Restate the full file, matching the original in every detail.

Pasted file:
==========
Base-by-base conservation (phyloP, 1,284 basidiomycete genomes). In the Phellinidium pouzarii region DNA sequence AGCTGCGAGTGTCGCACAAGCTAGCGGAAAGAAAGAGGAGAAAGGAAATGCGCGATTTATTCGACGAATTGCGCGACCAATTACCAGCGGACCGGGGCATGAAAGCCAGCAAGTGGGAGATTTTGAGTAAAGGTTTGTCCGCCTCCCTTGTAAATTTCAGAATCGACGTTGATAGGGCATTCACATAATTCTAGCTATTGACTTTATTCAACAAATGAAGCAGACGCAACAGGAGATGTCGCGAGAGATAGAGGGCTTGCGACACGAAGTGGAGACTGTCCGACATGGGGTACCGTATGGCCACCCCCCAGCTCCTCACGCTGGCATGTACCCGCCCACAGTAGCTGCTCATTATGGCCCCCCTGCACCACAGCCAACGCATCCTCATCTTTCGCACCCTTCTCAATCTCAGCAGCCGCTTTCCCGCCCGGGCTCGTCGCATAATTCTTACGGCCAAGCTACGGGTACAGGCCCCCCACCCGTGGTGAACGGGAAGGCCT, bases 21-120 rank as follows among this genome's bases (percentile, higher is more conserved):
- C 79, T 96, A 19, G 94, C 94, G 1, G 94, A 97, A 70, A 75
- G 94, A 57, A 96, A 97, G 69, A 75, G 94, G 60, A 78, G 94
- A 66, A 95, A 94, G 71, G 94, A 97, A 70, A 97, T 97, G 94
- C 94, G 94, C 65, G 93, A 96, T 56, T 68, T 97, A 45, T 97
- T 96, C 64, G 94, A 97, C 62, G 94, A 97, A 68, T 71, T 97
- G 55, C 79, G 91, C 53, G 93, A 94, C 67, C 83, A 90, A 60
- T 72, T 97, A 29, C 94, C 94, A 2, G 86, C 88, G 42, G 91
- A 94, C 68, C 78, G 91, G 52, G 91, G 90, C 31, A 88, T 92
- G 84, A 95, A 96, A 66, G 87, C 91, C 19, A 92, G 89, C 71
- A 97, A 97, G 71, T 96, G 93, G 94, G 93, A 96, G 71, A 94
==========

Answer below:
Base-by-base conservation (phyloP, 1,284 basidiomycete genomes). In the Phellinidium pouzarii region DNA sequence AGCTGCGAGTGTCGCACAAGCTAGCGGAAAGAAAGAGGAGAAAGGAAATGCGCGATTTATTCGACGAATTGCGCGACCAATTACCAGCGGACCGGGGCATGAAAGCCAGCAAGTGGGAGATTTTGAGTAAAGGTTTGTCCGCCTCCCTTGTAAATTTCAGAATCGACGTTGATAGGGCATTCACATAATTCTAGCTATTGACTTTATTCAACAAATGAAGCAGACGCAACAGGAGATGTCGCGAGAGATAGAGGGCTTGCGACACGAAGTGGAGACTGTCCGACATGGGGTACCGTATGGCCACCCCCCAGCTCCTCACGCTGGCATGTACCCGCCCACAGTAGCTGCTCATTATGGCCCCCCTGCACCACAGCCAACGCATCCTCATCTTTCGCACCCTTCTCAATCTCAGCAGCCGCTTTCCCGCCCGGGCTCGTCGCATAATTCTTACGGCCAAGCTACGGGTACAGGCCCCCCACCCGTGGTGAACGGGAAGGCCT, bases 21-120 rank as follows among this genome's bases (percentile, higher is more conserved):
- C 79, T 96, A 19, G 94, C 94, G 1, G 94, A 97, A 70, A 75
- G 94, A 57, A 96, A 97, G 69, A 75, G 94, G 60, A 78, G 94
- A 66, A 95, A 94, G 71, G 94, A 97, A 70, A 97, T 97, G 94
- C 94, G 94, C 65, G 93, A 96, T 56, T 68, T 97, A 45, T 97
- T 96, C 64, G 94, A 97, C 62, G 94, A 97, A 68, T 71, T 97
- G 55, C 79, G 91, C 53, G 93, A 94, C 67, C 83, A 90, A 60
- T 72, T 97, A 29, C 94, C 94, A 2, G 86, C 88, G 42, G 91
- A 94, C 68, C 78, G 91, G 52, G 91, G 90, C 31, A 88, T 92
- G 84, A 95, A 96, A 66, G 87, C 91, C 19, A 92, G 89, C 71
- A 97, A 97, G 71, T 96, G 93, G 94, G 93, A 96, G 71, A 94